Thanks to everyone who is following my reading journey. If you missed my previous musings, links are at the end of this post.
Once I exhausted all of the mystery series and started finding the children’s books a little, well, childish, I decided it was time to make a run to the right of the desk where the adult books were shelved. So one day, I skulked past the gimlet eye of Miss Clark and entered a whole new world of books. At first glance, many appeared to be a bit beyond my ken, but it didn’t take long to discover a treasure trove of books with “teen” spine stickers mixed in with the fiction. After loading my arms for the long trek home, I soon found myself immersed in the exciting new world of teen troubles.
Young Adult Books, 1950s/1960s Style
As a dweeby sixth-grader with frumpy dresses and a home perm who so badly wanted to be popular, books by Anne Emery and Rosamond du Jardin were a balm to my tween angst. All dealt with teen trials and tribulations, both frivolous and thoughtful, but mostly I identified with the stories where the main character was trying to be part of the cool kids’ group. Oh, and boy trouble…
Anne Emery’s Dinny Gordon series featured a teen whose career goal was to be an archaeologist, which sparked my interest in also exploring ruins and going to Egypt (spoiler alert: it didn’t happen). The series went through Dinny’s freshman to senior years, and I devoured them all. Another favorite by this author was The Popular Crowd, which I read multiple times.
Rosamond du Jardin wrote in a similar vein, and I plowed through all of her books such as Class Ring, Boy Trouble, One of the Crowd, which were all part of Tobey and Midge Heydon series. Here is a lovely description of parents in a simpler era:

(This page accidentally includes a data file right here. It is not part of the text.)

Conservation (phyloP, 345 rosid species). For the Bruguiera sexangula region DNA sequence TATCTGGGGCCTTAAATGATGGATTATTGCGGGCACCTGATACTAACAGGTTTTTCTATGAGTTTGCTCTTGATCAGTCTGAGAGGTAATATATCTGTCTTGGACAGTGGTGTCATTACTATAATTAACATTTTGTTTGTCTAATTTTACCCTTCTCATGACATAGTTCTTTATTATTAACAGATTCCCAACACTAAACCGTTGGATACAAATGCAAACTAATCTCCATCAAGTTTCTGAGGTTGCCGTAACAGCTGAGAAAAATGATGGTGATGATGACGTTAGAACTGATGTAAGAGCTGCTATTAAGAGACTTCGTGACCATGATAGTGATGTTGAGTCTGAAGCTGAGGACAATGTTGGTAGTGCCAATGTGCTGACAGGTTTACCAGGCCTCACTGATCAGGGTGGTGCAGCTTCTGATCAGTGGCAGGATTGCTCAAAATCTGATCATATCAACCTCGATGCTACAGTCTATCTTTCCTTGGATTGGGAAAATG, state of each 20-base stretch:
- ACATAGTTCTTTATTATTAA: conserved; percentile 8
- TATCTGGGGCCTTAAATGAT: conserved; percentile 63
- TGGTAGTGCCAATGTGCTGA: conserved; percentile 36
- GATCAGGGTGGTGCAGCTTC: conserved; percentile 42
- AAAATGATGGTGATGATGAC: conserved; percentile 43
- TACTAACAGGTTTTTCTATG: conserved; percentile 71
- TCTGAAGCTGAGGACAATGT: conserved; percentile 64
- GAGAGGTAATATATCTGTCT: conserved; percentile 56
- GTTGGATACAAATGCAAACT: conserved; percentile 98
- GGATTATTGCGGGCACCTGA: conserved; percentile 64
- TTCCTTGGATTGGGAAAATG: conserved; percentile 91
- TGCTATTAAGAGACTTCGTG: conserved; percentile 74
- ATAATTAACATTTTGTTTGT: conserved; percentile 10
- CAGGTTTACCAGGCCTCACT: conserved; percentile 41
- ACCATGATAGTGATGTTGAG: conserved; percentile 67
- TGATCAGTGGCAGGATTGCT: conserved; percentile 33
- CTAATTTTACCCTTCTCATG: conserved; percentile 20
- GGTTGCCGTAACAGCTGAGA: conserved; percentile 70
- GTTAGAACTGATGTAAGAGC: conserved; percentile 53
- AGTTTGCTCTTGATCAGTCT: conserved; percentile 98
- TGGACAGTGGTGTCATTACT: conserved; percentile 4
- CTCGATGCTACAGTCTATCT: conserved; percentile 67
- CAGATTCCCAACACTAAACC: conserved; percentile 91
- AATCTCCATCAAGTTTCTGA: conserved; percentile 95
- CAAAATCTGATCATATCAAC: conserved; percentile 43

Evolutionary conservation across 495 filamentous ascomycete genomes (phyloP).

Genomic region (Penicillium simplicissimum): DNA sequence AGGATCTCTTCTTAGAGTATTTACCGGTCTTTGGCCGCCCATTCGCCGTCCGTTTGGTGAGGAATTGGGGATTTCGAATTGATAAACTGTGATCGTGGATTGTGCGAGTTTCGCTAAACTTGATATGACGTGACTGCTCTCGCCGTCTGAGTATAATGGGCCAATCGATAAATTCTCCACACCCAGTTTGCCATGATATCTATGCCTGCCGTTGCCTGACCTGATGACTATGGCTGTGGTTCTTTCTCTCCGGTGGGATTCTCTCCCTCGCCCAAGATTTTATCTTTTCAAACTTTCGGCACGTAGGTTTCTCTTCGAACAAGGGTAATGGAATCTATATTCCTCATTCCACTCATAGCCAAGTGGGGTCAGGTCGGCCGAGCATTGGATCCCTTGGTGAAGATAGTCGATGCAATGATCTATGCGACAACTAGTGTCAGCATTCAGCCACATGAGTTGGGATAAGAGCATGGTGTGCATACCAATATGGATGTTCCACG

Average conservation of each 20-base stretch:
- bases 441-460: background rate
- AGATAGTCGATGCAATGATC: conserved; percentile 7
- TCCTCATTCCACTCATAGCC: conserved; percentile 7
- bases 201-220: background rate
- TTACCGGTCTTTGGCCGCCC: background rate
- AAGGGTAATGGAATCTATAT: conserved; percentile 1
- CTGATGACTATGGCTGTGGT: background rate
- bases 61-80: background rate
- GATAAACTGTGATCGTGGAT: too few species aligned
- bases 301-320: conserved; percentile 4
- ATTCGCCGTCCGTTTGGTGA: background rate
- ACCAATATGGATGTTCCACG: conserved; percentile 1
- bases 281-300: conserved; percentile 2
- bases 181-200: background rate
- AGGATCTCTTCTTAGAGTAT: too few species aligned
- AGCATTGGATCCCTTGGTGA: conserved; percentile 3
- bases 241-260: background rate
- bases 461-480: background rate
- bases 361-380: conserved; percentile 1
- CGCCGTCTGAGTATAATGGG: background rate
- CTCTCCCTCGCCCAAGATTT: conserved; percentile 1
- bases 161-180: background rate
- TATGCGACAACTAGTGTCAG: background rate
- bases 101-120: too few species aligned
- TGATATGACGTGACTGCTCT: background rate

“The Heydon family resides in the town of Edgewood where Mr. Heydon sells plumbing supplies and Mrs. Heydon is a homemaker who enjoys baking chocolate cakes and lemon cream pie.”
I also read books by Janet Lambert and Betty Cavanna and continuing my interest in the medical profession, novels like Candy Stripers. Occasionally I wandered into the nonfiction aisle and picked up books on Oregon history (Sacajawea was a favorite) and astronomy.
Mad about Magazines
As I mentioned in an earlier post, my magazine addiction started in grade school with the distribution of the Weekly Reader, and it wasn’t long before I got hooked on the hard stuff. In 1964 the Beatles took over the imagination of tween/teen girls (and yes, I was one although I became more of Herman’s Hermits fan), and I started noticing magazines such as ‘Teen, Tiger Beat, 16, and more. With such lurid headlines as “Beatles Weird Wishes” and “Herman’s Wild Life!” it was easy to part with my allowance so I could follow the latest about my idols.
16 magazine was my favorite, and I remember a contest where one “lucky” reader could win Herman’s (Peter Noone) snaggle canine tooth he’d had removed. (I hope no one thinks of less me of when I admit I actually entered that creepy contest.) I didn’t read Tiger Beat very often (think it was hard to find), but I enjoyed Ann Moses’ recent memoir, Meow!: My Groovy Life with Tiger Beat’s Teen Idols, with lots of juicy behind-the-scenes revelations and interactions with the stars of the day.
‘Teen magazine was another fave that I read religiously. I don’t remember many of the articles, but I did lust after the fashions (especially the go-go boots) and perused the Pen Pal page to see who might have the same interests I did–you know, books, boys, and surfing–OK, so maybe I didn’t surf, but it was cool to think I could.
I also discovered MAD magazine, and even though I’m sure much of the content went right over my head, I thought it was hilarious, especially the movie and TV show satires. I still remember my brother and me listening to the 33 1/3 RPM record insert of “It’s a Gas” and giggling uncontrollably. If you never had the pleasure of hearing this classic, listen to it here.
Next up: I discover smut and the start of my love for psychological suspense.